On the days when there’s no drama, no time clock, or no stressful appointments or obligations we should all be stress-free, right? Yet, are we? There is a sense of relief when stress is absent but there is also a nagging feeling beneath the surface if we’re not pursuing our Worthwhile Goal. Once again, the absence of tension or stress does not equal Meaning.

What about you? Are you struggling and striving for a Worthwhile Goal? If not, do you find yourself anxious or depressed at times? Have you considered that “a potential meaning waiting to be fulfilled” by you could be the answer to your questions?

I believe many of us know our Worthwhile Goal but it gets lost along the way. Take a step today to get it back! One step forward is far better than standing still. Make that phone call, write that letter, inquire about opportunities you’ve been pondering.

Man’s search for meaning is unique to every person. I can’t tell you what your Worthwhile Goal should be any more than you can tell me mine. But I do believe we can speak truth into each other’s lives so I’m encouraging you to figure out for yourself what is worth striving and struggling for. You won’t regret it.

Drop me a line if you’re unsure and want to talk about your Worthwhile Goal. One of my goals is helping other people figure out theirs.

Feel free to comment as well.

Peace!

 

~Travis

What I’m Learning . . .

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I’m learning a lot about myself and life these days.

  • I’m learning that it’s okay to ask for what I need.
  • I’m learning that my dreams don’t magically come true without hard work.
  • I’m learning that my impatience or annoyance is more about my inner state of mind than it is about the one doing the annoying.
  • I’m learning that some people struggle being real and genuine and that’s okay.
  • I’m learning that I also struggle at times with being real and genuine and that’s okay too.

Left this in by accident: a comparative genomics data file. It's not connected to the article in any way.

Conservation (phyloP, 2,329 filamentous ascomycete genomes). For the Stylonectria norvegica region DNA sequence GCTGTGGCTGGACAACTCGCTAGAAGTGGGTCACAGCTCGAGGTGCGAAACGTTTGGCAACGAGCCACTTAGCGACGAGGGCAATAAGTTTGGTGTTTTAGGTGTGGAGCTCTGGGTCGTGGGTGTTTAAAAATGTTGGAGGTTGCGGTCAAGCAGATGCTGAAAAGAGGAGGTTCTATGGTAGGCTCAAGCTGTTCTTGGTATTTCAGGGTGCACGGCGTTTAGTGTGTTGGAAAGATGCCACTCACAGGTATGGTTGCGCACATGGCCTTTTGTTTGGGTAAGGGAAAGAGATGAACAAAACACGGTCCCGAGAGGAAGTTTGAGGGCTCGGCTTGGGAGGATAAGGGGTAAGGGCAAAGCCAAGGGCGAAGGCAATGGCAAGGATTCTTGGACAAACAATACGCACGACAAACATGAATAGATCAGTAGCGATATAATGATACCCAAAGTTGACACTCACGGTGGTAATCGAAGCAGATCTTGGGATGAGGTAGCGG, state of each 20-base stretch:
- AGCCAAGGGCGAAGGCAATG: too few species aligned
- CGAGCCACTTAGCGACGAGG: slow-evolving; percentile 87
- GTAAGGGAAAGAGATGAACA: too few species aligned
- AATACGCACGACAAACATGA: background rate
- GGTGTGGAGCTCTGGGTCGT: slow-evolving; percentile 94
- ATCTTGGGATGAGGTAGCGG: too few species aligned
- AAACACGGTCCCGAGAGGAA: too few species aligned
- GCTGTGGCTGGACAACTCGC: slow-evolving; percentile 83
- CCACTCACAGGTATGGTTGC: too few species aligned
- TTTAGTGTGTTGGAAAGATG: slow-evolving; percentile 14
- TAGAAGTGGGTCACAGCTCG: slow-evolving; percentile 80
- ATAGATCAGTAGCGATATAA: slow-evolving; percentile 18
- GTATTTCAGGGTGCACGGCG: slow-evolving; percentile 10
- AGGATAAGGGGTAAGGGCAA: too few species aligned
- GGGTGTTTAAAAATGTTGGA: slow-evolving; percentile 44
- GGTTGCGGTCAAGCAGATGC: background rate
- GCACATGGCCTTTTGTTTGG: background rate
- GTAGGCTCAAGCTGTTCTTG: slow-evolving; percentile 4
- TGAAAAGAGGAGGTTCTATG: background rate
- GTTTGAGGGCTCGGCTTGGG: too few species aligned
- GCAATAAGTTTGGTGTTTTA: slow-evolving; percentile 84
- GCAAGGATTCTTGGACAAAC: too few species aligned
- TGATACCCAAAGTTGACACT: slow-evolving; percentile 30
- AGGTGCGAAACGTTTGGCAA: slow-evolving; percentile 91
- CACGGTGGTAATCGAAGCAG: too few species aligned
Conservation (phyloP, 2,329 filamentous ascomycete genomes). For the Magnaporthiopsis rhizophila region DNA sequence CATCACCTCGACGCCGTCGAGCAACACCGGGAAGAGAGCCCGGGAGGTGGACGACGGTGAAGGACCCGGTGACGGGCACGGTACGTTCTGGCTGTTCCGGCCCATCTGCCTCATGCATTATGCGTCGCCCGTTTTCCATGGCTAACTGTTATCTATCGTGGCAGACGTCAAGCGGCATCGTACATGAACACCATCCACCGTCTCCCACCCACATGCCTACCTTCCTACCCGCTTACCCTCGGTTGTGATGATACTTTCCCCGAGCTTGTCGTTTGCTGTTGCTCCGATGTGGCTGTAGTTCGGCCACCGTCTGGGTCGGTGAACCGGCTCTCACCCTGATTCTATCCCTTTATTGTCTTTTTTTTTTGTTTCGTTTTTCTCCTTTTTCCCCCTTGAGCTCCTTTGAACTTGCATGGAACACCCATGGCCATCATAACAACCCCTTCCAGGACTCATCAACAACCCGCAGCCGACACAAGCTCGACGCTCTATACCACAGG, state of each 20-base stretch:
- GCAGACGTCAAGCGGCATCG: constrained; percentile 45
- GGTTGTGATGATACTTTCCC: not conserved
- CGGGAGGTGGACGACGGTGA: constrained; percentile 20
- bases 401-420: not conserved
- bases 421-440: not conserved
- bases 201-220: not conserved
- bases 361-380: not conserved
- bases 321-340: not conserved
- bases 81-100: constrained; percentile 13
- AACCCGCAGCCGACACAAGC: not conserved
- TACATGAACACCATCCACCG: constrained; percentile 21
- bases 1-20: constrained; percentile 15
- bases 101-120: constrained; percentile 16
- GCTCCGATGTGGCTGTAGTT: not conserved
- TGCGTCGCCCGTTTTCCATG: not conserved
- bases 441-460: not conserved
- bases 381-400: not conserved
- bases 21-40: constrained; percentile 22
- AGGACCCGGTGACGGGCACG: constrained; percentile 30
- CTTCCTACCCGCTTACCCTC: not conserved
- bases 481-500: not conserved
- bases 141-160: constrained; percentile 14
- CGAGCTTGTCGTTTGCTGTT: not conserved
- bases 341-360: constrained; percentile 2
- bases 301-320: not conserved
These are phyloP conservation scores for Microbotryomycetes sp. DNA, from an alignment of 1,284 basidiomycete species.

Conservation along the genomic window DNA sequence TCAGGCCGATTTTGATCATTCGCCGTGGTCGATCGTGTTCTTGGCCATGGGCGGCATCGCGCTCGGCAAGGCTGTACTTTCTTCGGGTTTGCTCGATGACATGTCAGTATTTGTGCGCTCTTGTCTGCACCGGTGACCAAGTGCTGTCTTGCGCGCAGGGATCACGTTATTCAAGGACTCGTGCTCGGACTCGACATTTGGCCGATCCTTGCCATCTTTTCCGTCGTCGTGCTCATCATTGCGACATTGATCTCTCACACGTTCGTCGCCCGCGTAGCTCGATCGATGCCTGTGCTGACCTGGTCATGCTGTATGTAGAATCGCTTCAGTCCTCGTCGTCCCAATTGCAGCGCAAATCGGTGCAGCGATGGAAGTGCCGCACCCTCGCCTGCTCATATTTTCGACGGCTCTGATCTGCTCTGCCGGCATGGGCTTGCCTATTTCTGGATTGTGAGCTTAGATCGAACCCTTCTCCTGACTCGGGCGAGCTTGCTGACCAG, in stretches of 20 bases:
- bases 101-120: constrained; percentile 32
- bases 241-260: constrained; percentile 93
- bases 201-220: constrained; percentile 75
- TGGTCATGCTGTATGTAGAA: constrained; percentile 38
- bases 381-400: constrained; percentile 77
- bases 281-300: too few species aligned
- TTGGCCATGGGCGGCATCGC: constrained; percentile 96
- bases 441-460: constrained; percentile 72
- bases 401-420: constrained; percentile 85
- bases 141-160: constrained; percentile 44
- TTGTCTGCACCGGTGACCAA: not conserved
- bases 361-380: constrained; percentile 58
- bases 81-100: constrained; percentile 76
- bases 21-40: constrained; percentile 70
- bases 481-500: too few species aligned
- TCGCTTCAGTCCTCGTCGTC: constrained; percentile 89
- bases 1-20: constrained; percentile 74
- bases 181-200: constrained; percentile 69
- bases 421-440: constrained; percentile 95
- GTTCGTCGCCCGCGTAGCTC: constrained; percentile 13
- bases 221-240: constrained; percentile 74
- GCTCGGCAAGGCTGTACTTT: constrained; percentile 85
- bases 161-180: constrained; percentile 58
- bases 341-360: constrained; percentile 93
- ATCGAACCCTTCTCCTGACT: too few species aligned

• I’m learning that being vulnerable is risky but it’s also where the fertile soil is for personal growth and loving.
  • I’m learning that in regards to my diet and health, I’m either progressing or regressing: I’m rarely ever simply maintaining.
  • I’m learning that as a writer, writing doesn’t happen on its own.
  • I’m learning that the best of intentions are rarely ever good enough apart from taking action.
  • I’m learning that procrastinating rarely ever leads to greatness.
  • I’m learning the ability to follow through is more difficult than the rush of brainstorming.
  • I’m learning that time spent on Facebook, Twitter, or Instagram does not necessarily count as online research.
  • I’m learning that my wife has the patience of Job most days and she truly fits the description of the better half.
  • I’m learning that sometimes the person in the most need of my love is me.
  • I’m learning that staying aware and present can be difficult when there are so many distractions.
  • I’m learning this world can provide me with awe and wonder every day if I slow down enough to look.
  • I’m learning that peace and contentment originate inside myself regardless of my environment.
  • I’m learning that my children teach me way more about life than I could possibly teach them.
  • I’m learning the answers to life’s questions usually come to me easier when I’m not so desperate to know them.
  • I’m learning that I’m never done learning as long as I’m alive and I’m totally cool with that!

I’m curious what you’re learning lately? Will you take a minute to comment and share?

 

Peace,

~Travis

PS. I’m learning that life is more enjoyable when I don’t take myself quite so serious.  😉